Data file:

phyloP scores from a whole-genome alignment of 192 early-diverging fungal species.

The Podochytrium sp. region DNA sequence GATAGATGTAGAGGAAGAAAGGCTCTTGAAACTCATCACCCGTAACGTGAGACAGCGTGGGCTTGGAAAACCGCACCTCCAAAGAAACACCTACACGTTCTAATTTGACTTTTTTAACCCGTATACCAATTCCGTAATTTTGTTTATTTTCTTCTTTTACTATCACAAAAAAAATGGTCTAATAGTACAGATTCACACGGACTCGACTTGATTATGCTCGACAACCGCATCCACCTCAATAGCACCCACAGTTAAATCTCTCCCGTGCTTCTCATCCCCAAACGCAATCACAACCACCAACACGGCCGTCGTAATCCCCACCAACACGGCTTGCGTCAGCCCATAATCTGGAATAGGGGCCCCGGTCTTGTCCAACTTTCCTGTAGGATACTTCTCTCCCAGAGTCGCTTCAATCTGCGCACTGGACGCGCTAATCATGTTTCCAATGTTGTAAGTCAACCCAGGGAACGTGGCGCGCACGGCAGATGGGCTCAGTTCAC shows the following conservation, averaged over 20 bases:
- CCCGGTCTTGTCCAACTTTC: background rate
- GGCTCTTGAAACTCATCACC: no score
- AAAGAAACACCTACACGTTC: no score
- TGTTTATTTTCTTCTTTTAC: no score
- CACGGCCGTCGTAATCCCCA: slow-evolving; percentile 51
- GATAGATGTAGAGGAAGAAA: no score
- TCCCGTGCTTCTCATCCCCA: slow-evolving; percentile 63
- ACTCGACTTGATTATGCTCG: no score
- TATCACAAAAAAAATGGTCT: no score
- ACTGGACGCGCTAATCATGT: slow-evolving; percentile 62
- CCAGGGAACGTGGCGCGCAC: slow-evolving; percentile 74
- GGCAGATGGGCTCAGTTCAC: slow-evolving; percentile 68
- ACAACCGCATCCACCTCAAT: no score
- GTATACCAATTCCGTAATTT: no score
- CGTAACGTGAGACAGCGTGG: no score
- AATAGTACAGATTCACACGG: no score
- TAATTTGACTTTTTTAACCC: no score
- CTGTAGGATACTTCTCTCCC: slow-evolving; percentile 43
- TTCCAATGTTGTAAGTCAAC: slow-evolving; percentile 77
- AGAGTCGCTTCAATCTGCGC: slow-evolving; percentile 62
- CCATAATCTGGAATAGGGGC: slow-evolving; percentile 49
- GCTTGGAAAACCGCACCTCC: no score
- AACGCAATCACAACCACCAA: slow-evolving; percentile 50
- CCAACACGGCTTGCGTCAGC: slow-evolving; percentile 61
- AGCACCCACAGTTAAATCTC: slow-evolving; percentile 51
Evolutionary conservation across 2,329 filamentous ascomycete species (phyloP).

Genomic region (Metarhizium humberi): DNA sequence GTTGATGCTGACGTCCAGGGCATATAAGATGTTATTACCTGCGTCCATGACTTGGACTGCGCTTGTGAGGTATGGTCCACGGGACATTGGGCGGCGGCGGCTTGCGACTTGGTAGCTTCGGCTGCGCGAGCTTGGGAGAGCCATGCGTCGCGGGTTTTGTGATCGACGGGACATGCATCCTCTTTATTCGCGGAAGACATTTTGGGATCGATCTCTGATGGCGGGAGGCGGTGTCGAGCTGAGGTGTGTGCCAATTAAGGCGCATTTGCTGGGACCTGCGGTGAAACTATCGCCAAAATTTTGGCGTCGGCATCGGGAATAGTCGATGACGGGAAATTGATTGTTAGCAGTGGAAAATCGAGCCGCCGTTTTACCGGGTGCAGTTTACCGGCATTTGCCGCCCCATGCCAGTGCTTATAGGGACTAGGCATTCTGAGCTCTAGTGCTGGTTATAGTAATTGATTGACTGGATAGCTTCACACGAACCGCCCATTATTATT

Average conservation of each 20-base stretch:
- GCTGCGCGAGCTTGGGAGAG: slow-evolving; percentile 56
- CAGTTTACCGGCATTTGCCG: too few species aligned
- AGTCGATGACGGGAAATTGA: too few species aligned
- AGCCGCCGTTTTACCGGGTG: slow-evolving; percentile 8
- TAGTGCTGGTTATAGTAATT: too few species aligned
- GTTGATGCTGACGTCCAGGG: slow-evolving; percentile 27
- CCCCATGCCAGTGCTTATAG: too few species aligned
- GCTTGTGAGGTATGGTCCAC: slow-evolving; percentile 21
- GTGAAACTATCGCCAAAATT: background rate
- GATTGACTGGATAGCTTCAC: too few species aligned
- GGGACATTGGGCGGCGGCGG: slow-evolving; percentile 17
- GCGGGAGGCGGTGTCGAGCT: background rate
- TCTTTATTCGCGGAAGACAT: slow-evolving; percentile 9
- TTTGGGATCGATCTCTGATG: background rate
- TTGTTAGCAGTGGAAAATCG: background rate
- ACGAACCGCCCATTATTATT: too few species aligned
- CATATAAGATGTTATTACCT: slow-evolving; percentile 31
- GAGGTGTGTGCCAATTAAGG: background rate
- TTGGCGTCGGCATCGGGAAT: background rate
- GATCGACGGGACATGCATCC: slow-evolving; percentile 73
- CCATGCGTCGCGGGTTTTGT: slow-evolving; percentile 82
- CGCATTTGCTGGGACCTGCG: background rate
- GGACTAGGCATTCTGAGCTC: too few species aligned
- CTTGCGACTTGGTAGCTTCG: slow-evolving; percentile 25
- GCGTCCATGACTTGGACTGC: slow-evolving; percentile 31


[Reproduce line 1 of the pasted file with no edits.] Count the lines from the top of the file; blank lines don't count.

phyloP scores from a whole-genome alignment of 192 early-diverging fungal species.